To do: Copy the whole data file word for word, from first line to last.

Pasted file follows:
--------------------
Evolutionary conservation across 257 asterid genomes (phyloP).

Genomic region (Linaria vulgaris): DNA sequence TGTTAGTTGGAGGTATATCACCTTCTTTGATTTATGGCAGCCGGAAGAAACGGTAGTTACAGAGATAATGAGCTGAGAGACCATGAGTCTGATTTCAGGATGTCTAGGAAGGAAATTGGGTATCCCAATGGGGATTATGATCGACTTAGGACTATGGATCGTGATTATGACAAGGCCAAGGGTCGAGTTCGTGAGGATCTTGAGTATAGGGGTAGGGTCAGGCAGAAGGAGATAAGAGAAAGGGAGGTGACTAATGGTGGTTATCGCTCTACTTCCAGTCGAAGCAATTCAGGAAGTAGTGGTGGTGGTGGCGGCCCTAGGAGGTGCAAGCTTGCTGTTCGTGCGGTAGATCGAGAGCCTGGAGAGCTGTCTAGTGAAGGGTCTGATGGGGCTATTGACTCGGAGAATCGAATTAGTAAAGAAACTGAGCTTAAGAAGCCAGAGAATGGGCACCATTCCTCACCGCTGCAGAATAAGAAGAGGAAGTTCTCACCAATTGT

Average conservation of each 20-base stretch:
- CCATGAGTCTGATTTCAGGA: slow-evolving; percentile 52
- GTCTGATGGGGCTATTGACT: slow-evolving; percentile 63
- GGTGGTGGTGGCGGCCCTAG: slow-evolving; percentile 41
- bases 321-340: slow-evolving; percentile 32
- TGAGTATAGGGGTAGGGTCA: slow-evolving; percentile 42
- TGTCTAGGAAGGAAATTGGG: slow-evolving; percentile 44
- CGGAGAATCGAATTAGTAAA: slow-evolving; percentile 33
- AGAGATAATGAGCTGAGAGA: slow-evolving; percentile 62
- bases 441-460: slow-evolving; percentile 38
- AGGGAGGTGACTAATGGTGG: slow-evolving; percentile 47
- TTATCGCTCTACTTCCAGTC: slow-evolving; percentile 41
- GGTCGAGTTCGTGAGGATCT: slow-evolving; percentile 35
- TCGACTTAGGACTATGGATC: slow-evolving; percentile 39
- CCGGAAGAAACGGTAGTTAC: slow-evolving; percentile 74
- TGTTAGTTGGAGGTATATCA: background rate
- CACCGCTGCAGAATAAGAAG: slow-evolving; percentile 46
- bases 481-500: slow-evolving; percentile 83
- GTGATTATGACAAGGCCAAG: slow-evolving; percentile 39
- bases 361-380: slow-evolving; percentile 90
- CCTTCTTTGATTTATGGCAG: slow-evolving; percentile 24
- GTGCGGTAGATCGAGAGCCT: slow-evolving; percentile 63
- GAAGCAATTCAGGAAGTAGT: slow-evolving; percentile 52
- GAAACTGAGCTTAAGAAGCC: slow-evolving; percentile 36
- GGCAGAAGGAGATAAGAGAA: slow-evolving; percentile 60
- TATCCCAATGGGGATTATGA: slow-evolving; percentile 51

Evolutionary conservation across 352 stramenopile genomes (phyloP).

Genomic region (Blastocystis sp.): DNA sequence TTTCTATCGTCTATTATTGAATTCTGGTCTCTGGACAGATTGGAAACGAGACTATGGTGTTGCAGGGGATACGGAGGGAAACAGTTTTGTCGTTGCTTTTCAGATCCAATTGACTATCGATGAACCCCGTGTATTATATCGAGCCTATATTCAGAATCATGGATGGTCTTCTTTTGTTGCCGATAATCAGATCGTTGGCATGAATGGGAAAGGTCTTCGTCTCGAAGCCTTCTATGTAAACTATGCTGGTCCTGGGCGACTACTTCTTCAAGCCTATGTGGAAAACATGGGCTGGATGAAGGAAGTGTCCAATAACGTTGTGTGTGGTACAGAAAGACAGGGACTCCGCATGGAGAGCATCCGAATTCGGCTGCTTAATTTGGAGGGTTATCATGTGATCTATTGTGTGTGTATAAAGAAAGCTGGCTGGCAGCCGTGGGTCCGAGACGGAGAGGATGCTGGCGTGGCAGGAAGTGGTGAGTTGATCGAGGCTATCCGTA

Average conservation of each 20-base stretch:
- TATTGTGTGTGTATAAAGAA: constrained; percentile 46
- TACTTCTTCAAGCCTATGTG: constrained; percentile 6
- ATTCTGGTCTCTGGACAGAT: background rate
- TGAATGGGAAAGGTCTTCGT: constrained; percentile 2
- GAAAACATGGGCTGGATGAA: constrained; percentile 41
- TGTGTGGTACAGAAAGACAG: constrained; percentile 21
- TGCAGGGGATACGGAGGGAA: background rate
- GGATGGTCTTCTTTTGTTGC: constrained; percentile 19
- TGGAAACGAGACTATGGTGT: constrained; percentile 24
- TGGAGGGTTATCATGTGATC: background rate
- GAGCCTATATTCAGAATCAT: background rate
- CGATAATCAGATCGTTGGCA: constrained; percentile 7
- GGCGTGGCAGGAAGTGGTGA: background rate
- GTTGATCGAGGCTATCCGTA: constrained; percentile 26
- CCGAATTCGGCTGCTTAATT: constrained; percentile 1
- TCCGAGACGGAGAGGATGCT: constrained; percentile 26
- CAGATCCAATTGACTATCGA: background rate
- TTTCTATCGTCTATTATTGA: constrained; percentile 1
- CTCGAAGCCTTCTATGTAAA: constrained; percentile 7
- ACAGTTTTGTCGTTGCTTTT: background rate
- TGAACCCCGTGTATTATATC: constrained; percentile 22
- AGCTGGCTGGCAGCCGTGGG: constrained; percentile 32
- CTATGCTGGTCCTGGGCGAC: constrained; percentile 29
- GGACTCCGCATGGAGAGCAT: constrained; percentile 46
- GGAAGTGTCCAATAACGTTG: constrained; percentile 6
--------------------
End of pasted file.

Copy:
Evolutionary conservation across 257 asterid genomes (phyloP).

Genomic region (Linaria vulgaris): DNA sequence TGTTAGTTGGAGGTATATCACCTTCTTTGATTTATGGCAGCCGGAAGAAACGGTAGTTACAGAGATAATGAGCTGAGAGACCATGAGTCTGATTTCAGGATGTCTAGGAAGGAAATTGGGTATCCCAATGGGGATTATGATCGACTTAGGACTATGGATCGTGATTATGACAAGGCCAAGGGTCGAGTTCGTGAGGATCTTGAGTATAGGGGTAGGGTCAGGCAGAAGGAGATAAGAGAAAGGGAGGTGACTAATGGTGGTTATCGCTCTACTTCCAGTCGAAGCAATTCAGGAAGTAGTGGTGGTGGTGGCGGCCCTAGGAGGTGCAAGCTTGCTGTTCGTGCGGTAGATCGAGAGCCTGGAGAGCTGTCTAGTGAAGGGTCTGATGGGGCTATTGACTCGGAGAATCGAATTAGTAAAGAAACTGAGCTTAAGAAGCCAGAGAATGGGCACCATTCCTCACCGCTGCAGAATAAGAAGAGGAAGTTCTCACCAATTGT

Average conservation of each 20-base stretch:
- CCATGAGTCTGATTTCAGGA: slow-evolving; percentile 52
- GTCTGATGGGGCTATTGACT: slow-evolving; percentile 63
- GGTGGTGGTGGCGGCCCTAG: slow-evolving; percentile 41
- bases 321-340: slow-evolving; percentile 32
- TGAGTATAGGGGTAGGGTCA: slow-evolving; percentile 42
- TGTCTAGGAAGGAAATTGGG: slow-evolving; percentile 44
- CGGAGAATCGAATTAGTAAA: slow-evolving; percentile 33
- AGAGATAATGAGCTGAGAGA: slow-evolving; percentile 62
- bases 441-460: slow-evolving; percentile 38
- AGGGAGGTGACTAATGGTGG: slow-evolving; percentile 47
- TTATCGCTCTACTTCCAGTC: slow-evolving; percentile 41
- GGTCGAGTTCGTGAGGATCT: slow-evolving; percentile 35
- TCGACTTAGGACTATGGATC: slow-evolving; percentile 39
- CCGGAAGAAACGGTAGTTAC: slow-evolving; percentile 74
- TGTTAGTTGGAGGTATATCA: background rate
- CACCGCTGCAGAATAAGAAG: slow-evolving; percentile 46
- bases 481-500: slow-evolving; percentile 83
- GTGATTATGACAAGGCCAAG: slow-evolving; percentile 39
- bases 361-380: slow-evolving; percentile 90
- CCTTCTTTGATTTATGGCAG: slow-evolving; percentile 24
- GTGCGGTAGATCGAGAGCCT: slow-evolving; percentile 63
- GAAGCAATTCAGGAAGTAGT: slow-evolving; percentile 52
- GAAACTGAGCTTAAGAAGCC: slow-evolving; percentile 36
- GGCAGAAGGAGATAAGAGAA: slow-evolving; percentile 60
- TATCCCAATGGGGATTATGA: slow-evolving; percentile 51

Evolutionary conservation across 352 stramenopile genomes (phyloP).

Genomic region (Blastocystis sp.): DNA sequence TTTCTATCGTCTATTATTGAATTCTGGTCTCTGGACAGATTGGAAACGAGACTATGGTGTTGCAGGGGATACGGAGGGAAACAGTTTTGTCGTTGCTTTTCAGATCCAATTGACTATCGATGAACCCCGTGTATTATATCGAGCCTATATTCAGAATCATGGATGGTCTTCTTTTGTTGCCGATAATCAGATCGTTGGCATGAATGGGAAAGGTCTTCGTCTCGAAGCCTTCTATGTAAACTATGCTGGTCCTGGGCGACTACTTCTTCAAGCCTATGTGGAAAACATGGGCTGGATGAAGGAAGTGTCCAATAACGTTGTGTGTGGTACAGAAAGACAGGGACTCCGCATGGAGAGCATCCGAATTCGGCTGCTTAATTTGGAGGGTTATCATGTGATCTATTGTGTGTGTATAAAGAAAGCTGGCTGGCAGCCGTGGGTCCGAGACGGAGAGGATGCTGGCGTGGCAGGAAGTGGTGAGTTGATCGAGGCTATCCGTA

Average conservation of each 20-base stretch:
- TATTGTGTGTGTATAAAGAA: constrained; percentile 46
- TACTTCTTCAAGCCTATGTG: constrained; percentile 6
- ATTCTGGTCTCTGGACAGAT: background rate
- TGAATGGGAAAGGTCTTCGT: constrained; percentile 2
- GAAAACATGGGCTGGATGAA: constrained; percentile 41
- TGTGTGGTACAGAAAGACAG: constrained; percentile 21
- TGCAGGGGATACGGAGGGAA: background rate
- GGATGGTCTTCTTTTGTTGC: constrained; percentile 19
- TGGAAACGAGACTATGGTGT: constrained; percentile 24
- TGGAGGGTTATCATGTGATC: background rate
- GAGCCTATATTCAGAATCAT: background rate
- CGATAATCAGATCGTTGGCA: constrained; percentile 7
- GGCGTGGCAGGAAGTGGTGA: background rate
- GTTGATCGAGGCTATCCGTA: constrained; percentile 26
- CCGAATTCGGCTGCTTAATT: constrained; percentile 1
- TCCGAGACGGAGAGGATGCT: constrained; percentile 26
- CAGATCCAATTGACTATCGA: background rate
- TTTCTATCGTCTATTATTGA: constrained; percentile 1
- CTCGAAGCCTTCTATGTAAA: constrained; percentile 7
- ACAGTTTTGTCGTTGCTTTT: background rate
- TGAACCCCGTGTATTATATC: constrained; percentile 22
- AGCTGGCTGGCAGCCGTGGG: constrained; percentile 32
- CTATGCTGGTCCTGGGCGAC: constrained; percentile 29
- GGACTCCGCATGGAGAGCAT: constrained; percentile 46
- GGAAGTGTCCAATAACGTTG: constrained; percentile 6